What is new music? Is it the opposite of "old" or "early" music, its continuation and extension of tradition, or rather a definite act of rebellion and breaking off from the past? Why do we have "new music" in the first place? Didn't they only play new things at the times of Bach and Mozart? So, what has changed that we willingly go back to "museum pieces"?
The whole surrounding world has changed. As a result of scientific, technological and communication development, more has happened in the world over the past ten years than it did over 500 years in the Middle Ages. These days, specialisation is so developed that the man in the street can hardly understand quarks, gravitons, and other notions of physics, or complicated integrated circuits in devices we use every day, such as mobile phones or computers. Nevertheless, we all make use of innovations developed by pioneers.
A composer is in a way a researcher or a lonely wanderer. They often go to places which nobody has visited before – such is their task. Their music is a result of sensitive perception of the surrounding world and their mental (or maybe spiritual) inside. The present times are extremely interesting, yet full of tensions, dilemmas, quests. Artistic quests are often an attempt to reach the crux of the matter, whatever it may be.
The third edition of the New Music Orchestra series at the NOSPR presents “the music of silence”. The repertoire we proposed in the past seasons included many highly expressive pieces. They often based on maximum dynamic contrast and highly complicated texture, with many melodic, harmonic and rhythmic planes, which makes them extremely difficult for the audience upon first listening. But there are other works being composed these days. Rothko Chapel by Morton Feldman and Midday Prayers by Giya Kancheli – part of the Life without Christmas cycle – which are on the programme for this season, are examples of music of reverie and mediation, where economy of expression is conducive to concentration and contemplation.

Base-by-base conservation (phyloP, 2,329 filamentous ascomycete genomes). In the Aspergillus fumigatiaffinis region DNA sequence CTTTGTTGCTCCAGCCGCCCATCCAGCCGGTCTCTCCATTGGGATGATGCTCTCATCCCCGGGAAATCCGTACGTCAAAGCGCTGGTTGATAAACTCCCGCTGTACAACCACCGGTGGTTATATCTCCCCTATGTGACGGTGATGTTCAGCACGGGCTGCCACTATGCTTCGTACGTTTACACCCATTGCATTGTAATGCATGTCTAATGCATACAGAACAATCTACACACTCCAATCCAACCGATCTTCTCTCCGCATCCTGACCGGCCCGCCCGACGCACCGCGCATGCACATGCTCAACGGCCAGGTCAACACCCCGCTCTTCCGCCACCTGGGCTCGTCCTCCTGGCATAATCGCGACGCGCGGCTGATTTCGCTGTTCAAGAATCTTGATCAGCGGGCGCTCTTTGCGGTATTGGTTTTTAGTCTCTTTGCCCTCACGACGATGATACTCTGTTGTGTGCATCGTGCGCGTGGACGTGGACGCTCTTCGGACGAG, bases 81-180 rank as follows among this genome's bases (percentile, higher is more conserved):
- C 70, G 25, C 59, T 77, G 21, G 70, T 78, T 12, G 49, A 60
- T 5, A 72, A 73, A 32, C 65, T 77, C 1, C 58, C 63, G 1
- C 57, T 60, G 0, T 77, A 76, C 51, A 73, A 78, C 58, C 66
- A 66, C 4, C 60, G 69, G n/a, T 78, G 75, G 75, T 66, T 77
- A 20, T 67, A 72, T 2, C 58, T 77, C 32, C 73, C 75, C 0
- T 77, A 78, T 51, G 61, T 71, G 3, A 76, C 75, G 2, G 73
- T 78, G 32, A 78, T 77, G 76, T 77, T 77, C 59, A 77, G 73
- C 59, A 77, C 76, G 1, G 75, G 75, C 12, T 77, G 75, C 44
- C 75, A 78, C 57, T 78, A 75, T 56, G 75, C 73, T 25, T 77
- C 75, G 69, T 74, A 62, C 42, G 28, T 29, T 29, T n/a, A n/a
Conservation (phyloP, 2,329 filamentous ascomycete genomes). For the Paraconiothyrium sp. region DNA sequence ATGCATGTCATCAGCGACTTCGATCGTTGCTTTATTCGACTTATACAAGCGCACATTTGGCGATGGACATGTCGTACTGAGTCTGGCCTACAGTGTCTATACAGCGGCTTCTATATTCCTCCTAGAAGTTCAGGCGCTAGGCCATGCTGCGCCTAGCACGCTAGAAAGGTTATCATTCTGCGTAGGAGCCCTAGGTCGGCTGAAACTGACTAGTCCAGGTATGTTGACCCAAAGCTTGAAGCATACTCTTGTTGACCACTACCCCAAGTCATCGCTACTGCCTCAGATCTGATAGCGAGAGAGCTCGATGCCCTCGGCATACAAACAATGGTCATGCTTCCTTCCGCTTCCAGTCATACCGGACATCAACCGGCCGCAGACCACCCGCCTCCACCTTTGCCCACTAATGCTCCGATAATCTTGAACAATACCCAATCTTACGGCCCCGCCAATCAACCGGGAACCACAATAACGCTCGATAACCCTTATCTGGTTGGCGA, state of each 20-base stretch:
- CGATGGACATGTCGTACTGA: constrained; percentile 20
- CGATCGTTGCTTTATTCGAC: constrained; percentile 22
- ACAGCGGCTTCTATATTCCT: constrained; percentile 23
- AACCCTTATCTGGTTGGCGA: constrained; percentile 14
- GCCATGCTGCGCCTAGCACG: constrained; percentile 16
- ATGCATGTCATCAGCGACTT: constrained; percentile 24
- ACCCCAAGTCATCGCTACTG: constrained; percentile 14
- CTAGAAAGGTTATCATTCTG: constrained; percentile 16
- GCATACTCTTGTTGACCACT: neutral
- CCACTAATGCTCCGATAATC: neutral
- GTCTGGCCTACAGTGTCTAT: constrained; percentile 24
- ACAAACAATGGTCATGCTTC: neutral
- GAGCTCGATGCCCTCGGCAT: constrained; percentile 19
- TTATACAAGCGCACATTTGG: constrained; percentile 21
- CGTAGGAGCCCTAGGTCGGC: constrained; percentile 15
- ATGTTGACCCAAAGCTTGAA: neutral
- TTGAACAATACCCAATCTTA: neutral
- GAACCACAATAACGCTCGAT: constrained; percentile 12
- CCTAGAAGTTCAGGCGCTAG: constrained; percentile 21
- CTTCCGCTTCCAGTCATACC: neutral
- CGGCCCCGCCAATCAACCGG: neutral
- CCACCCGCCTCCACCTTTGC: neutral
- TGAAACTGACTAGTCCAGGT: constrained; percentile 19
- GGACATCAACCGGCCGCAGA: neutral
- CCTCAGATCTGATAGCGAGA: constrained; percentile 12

At the same time we will continue our exploration of the borderland. Adam Bałdych, famous jazz violinist and improviser, will write Syriac Psalms – especially for us – which he will later perform with the New Music Orchestra, an improvising jazz band and outstanding Syrian singer Dima Orsho. The soloists of the Kwadrofonik band will start their music journey towards jazz and improvisation with Béla Bartók’s Sonata for two pianos and percussion, version for orchestra. Next, through the superb M is for Man, Music, Mozart by Louis Andriessen, composed for a Peter Greenaway film, we will move towards a joint improvisation in the finale, performed by the New Music Orchestra and guest artists.
As a result of the funding received from the Ministry of Culture and National Heritage, this season, for the first time, we will host two residents: composer Paweł Hendrich, with whom we have collaborated for the past ten years, and Rafał Łuc, accordionist from Wrocław.
The year 2016/ 2017 is a jubilee season for the New Music Orchestra – we are celebrating our 20th anniversary. We also remember another important date: this year the late Andrzej Krzanowski would have celebrated his 65th birthday. It is to him that we dedicate our opening concert. We will host eminent Polish and foreign soloists, such as Julia Samojło, Agata Zubel, Jakob Kullberg and Michele Marelli. We hope that, like the concerts we played at the NOSPR chamber hall in the previous seasons, this year’s programme will draw an enthusiastic audience. We are waiting for you to jointly discover and blaze new artistic trails, to share the moments of reverie and contemplation, and most of all, to experience this beautiful, intriguing music together.
See you in the concert hall!